There were once tens of thousands of grizzly bears spread across land now belonging to 18 states. Those numbers fell sharply after European settlers moved westward, hunting ramped up, and lands were converted to agricultural uses. Now, there are established populations in just four areas, but federal wildlife officials are looking into restoring them to another area where they once thrived.
The National Park Service and U.S. Fish and Wildlife Service (USFWS) have announced that they are launching a new Environmental Impact Statement process to evaluate options for the restoration and management of grizzly bears in the North Cascades, located in Washington State. The species had been an integral part of the local ecosystem until they were nearly hunted to extinction. The last time a grizzly was confirmed to be in the area was in 1996. The hope is that restoration may help the species recover and ultimately be delisted under the Endangered Species Act.
North Cascades National Park Superintendent Don Striker says, “This is a first step toward bringing balance back to the ecosystem and restoring a piece of the Pacific Northwest’s natural and cultural heritage. With the public’s help we will evaluate a list of options to determine the best path forward.”
Livestock producers in other areas with grizzly populations have often been critical of continued protections for grizzlies. To help address possible clashes, the agencies are looking into including a 10(j) experimental population designation, which provides more options for managing the species.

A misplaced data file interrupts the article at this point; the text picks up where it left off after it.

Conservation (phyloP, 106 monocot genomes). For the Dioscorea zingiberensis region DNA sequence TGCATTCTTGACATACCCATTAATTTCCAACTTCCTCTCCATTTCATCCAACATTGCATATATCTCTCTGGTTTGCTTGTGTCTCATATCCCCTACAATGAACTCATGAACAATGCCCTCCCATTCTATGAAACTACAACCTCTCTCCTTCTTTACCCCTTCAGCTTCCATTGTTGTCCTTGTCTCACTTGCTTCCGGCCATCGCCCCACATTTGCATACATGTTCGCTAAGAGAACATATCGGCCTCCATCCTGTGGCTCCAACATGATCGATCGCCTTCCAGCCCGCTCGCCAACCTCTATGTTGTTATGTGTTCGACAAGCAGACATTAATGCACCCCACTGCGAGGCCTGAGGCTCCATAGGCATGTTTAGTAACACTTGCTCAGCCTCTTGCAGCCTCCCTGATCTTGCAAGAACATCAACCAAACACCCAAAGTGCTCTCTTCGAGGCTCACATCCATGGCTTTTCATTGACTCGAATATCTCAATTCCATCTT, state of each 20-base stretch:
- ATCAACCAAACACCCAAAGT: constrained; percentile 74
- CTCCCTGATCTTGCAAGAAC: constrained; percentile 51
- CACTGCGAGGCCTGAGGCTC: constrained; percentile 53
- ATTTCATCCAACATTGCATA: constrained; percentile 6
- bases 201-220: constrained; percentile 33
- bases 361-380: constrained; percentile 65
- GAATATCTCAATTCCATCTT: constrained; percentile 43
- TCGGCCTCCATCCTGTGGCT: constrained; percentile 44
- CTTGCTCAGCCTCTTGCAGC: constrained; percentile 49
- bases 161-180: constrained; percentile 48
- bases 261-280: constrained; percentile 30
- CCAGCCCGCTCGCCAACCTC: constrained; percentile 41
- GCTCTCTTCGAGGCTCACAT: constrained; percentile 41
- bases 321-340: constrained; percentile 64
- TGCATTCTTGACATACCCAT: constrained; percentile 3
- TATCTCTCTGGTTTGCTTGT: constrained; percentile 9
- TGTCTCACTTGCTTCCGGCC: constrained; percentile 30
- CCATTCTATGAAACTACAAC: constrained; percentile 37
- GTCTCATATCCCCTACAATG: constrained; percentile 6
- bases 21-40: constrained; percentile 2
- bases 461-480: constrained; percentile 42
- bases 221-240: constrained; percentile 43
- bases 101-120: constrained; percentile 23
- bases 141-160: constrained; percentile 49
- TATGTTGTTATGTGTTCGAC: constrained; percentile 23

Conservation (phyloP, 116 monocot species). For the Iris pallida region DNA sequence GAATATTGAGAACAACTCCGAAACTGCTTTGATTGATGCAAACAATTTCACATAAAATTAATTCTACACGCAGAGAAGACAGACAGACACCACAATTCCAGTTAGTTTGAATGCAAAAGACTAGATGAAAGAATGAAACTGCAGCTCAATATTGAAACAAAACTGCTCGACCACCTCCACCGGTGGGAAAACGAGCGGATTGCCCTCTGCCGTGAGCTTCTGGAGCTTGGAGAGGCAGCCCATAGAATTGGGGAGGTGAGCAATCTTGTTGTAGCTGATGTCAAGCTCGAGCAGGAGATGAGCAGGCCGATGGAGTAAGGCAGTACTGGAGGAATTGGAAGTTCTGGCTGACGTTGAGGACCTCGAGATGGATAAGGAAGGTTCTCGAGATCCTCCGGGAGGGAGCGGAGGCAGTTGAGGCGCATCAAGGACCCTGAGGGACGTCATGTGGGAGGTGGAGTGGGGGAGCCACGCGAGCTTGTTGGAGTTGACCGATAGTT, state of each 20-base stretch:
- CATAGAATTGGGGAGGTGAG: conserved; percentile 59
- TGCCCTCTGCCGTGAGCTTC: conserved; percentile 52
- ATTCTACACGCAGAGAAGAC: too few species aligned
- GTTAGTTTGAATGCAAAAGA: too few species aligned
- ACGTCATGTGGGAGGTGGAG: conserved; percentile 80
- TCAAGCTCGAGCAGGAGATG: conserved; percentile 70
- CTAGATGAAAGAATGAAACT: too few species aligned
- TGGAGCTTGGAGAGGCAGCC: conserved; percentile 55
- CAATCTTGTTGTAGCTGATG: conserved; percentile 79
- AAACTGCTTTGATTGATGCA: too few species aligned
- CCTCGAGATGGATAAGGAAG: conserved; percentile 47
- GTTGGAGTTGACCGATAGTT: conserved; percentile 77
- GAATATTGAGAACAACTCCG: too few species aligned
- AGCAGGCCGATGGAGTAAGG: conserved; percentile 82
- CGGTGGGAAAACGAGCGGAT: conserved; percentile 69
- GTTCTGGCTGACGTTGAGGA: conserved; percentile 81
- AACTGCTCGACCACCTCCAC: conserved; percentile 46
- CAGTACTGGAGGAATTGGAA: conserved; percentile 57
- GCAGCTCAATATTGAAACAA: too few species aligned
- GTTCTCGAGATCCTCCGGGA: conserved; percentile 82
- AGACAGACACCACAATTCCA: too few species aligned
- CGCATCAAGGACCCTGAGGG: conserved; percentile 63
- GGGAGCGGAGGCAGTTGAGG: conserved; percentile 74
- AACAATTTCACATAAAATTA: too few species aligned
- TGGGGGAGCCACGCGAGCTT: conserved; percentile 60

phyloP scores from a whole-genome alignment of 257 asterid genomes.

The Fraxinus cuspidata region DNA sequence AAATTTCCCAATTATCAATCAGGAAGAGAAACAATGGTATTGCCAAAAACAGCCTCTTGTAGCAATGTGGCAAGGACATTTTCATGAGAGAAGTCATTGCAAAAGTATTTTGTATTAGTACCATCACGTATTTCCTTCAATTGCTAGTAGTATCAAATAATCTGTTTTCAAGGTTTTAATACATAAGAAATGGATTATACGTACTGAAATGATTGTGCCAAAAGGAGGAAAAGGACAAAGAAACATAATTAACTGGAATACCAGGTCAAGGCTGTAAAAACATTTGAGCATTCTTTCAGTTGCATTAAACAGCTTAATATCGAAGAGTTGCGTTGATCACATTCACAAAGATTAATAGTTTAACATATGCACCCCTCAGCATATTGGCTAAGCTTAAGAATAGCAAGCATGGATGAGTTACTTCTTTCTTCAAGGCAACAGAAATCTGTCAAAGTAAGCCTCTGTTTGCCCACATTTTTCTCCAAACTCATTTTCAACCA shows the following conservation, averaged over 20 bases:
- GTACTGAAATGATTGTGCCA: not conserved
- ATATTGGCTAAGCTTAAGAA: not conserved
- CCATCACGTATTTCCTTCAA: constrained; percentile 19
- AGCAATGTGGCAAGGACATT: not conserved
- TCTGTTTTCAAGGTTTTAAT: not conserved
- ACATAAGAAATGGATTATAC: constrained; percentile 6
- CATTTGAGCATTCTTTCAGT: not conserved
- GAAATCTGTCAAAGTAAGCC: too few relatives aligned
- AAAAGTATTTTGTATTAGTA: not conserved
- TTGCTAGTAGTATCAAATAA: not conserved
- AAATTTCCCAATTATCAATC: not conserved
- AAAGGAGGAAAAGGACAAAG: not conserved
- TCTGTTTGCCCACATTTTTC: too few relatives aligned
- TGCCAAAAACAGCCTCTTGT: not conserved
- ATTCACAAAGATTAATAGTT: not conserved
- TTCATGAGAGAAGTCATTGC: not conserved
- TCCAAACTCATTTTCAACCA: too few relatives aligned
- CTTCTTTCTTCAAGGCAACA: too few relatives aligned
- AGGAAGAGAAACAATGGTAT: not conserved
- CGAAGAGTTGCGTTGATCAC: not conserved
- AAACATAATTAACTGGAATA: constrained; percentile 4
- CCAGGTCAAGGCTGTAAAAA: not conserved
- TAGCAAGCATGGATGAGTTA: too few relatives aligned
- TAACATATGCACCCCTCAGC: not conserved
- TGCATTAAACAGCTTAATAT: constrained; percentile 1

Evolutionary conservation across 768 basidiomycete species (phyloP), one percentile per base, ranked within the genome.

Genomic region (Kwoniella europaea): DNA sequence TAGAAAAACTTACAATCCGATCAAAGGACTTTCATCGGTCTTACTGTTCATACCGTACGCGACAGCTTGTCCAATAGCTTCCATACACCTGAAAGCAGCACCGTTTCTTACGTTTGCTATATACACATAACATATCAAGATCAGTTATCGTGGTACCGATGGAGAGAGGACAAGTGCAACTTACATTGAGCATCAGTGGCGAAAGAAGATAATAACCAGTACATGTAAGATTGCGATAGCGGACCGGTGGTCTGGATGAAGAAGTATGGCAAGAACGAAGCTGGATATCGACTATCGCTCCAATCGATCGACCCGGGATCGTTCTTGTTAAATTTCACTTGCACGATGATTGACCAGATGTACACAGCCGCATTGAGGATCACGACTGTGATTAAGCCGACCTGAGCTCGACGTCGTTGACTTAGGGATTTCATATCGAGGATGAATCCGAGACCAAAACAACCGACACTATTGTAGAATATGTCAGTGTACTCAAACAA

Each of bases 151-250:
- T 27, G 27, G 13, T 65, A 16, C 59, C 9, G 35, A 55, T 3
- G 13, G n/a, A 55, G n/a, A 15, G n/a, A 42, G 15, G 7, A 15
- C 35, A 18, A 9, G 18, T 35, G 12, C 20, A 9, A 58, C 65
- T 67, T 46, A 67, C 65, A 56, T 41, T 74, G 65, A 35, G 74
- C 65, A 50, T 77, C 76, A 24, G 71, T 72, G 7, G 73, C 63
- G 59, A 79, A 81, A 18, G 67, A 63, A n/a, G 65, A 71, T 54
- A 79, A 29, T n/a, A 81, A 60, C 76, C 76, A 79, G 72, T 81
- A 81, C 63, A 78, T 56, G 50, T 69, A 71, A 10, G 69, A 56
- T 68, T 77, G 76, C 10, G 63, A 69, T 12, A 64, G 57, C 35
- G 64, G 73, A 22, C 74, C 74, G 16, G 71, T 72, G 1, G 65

Hugh Morrison, acting regional director of the USFWS, says, “By designating bears in the area as a 10(j) experimental population, the agencies can have more flexible options available for management. This would give authorities, ranchers, and landowners more options for managing bears to reduce or avoid conflicts while focusing on recovery. The 10(j) experimental population designation would benefit the people and property in local communities, as well as the grizzly bears.”
The new process comes as a prior EIS effort for the same area was terminated by the Department of the Interior in 2020. It had been started in 2015 and was looking into a trapping and relocation process.
Should the bears be restored to the North Cascades, they’d constitute the fifth established population of grizzlies in the lower 48. The others are the Greater Yellowstone, Northern Continental Divide, Selkirk, and Cabinet-Yaak ecosystems.
This article by Michelle Milliken was first published by The Animal Rescue Site. Lead Image: PIXABAY / TAPANI HELLMAN.
What you can do
Support ‘Fighting for Wildlife’ by donating as little as $1 – It only takes a minute. Thank you.
Fighting for Wildlife supports approved wildlife conservation organizations, which spend at least 80 percent of the money they raise on actual fieldwork, rather than administration and fundraising. When making a donation you can designate for which type of initiative it should be used – wildlife, oceans, forests or climate.
Leave a Reply